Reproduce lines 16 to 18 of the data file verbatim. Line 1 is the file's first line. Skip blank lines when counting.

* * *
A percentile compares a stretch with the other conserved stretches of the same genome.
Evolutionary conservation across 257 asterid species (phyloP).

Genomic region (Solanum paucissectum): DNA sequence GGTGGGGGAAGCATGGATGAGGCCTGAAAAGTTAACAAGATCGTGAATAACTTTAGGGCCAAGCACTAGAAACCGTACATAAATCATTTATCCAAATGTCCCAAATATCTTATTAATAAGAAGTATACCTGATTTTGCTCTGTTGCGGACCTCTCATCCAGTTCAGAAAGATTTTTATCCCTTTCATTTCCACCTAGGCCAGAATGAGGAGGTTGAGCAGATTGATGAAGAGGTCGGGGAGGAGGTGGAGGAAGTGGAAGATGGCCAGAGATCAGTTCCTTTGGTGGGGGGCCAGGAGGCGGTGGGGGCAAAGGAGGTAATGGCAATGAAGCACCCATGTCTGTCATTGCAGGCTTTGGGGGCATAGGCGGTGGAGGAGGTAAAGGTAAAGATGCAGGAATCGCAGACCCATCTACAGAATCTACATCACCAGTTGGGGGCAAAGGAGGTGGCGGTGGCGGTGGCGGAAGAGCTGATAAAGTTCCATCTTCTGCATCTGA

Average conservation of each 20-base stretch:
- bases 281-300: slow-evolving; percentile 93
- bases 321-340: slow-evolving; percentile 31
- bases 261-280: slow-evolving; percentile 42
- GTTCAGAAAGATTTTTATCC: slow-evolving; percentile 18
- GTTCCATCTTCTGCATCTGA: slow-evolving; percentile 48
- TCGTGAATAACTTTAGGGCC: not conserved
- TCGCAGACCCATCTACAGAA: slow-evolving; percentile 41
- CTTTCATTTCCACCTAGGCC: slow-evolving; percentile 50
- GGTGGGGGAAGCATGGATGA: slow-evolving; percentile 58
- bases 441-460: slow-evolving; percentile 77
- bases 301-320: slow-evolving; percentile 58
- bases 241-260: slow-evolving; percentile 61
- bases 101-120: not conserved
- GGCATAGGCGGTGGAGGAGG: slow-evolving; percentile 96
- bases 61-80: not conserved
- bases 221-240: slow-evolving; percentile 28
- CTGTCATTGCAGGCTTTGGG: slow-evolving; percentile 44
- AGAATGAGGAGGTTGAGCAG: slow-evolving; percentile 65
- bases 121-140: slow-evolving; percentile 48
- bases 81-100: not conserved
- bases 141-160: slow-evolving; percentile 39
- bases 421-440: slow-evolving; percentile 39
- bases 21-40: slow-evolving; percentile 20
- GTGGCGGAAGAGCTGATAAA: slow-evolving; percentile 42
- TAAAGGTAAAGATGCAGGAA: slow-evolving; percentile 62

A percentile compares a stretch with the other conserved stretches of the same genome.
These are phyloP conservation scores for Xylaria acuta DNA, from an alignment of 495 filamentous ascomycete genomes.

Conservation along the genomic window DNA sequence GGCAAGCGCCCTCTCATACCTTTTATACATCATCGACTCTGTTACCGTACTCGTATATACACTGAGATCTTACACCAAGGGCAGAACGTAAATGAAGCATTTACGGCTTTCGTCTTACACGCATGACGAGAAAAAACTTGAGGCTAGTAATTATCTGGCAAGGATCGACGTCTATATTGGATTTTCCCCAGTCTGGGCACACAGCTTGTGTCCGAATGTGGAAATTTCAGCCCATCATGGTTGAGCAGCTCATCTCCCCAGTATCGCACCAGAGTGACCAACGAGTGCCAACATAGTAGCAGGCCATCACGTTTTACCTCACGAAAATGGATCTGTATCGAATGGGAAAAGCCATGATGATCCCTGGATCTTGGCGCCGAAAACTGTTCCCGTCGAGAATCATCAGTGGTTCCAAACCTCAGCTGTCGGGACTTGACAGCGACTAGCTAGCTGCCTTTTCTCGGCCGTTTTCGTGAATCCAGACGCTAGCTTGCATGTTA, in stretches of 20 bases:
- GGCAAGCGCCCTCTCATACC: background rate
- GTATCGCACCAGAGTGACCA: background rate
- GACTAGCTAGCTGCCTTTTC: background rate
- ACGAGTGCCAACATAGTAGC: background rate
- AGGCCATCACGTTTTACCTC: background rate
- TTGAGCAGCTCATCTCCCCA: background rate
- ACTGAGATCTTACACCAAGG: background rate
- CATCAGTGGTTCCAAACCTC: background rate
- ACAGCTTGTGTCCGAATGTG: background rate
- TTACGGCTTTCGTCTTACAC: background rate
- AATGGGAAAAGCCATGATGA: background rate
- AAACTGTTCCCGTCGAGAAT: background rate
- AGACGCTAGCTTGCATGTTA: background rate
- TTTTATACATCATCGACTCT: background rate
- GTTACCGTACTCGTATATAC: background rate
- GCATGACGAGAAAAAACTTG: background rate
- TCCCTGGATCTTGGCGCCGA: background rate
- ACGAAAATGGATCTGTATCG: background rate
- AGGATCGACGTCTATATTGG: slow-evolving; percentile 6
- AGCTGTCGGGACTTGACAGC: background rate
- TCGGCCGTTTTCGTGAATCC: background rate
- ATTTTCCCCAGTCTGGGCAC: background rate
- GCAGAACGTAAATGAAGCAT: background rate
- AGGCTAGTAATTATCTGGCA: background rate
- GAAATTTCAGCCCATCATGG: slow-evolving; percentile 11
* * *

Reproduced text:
- bases 241-260: slow-evolving; percentile 61
- bases 101-120: not conserved
- GGCATAGGCGGTGGAGGAGG: slow-evolving; percentile 96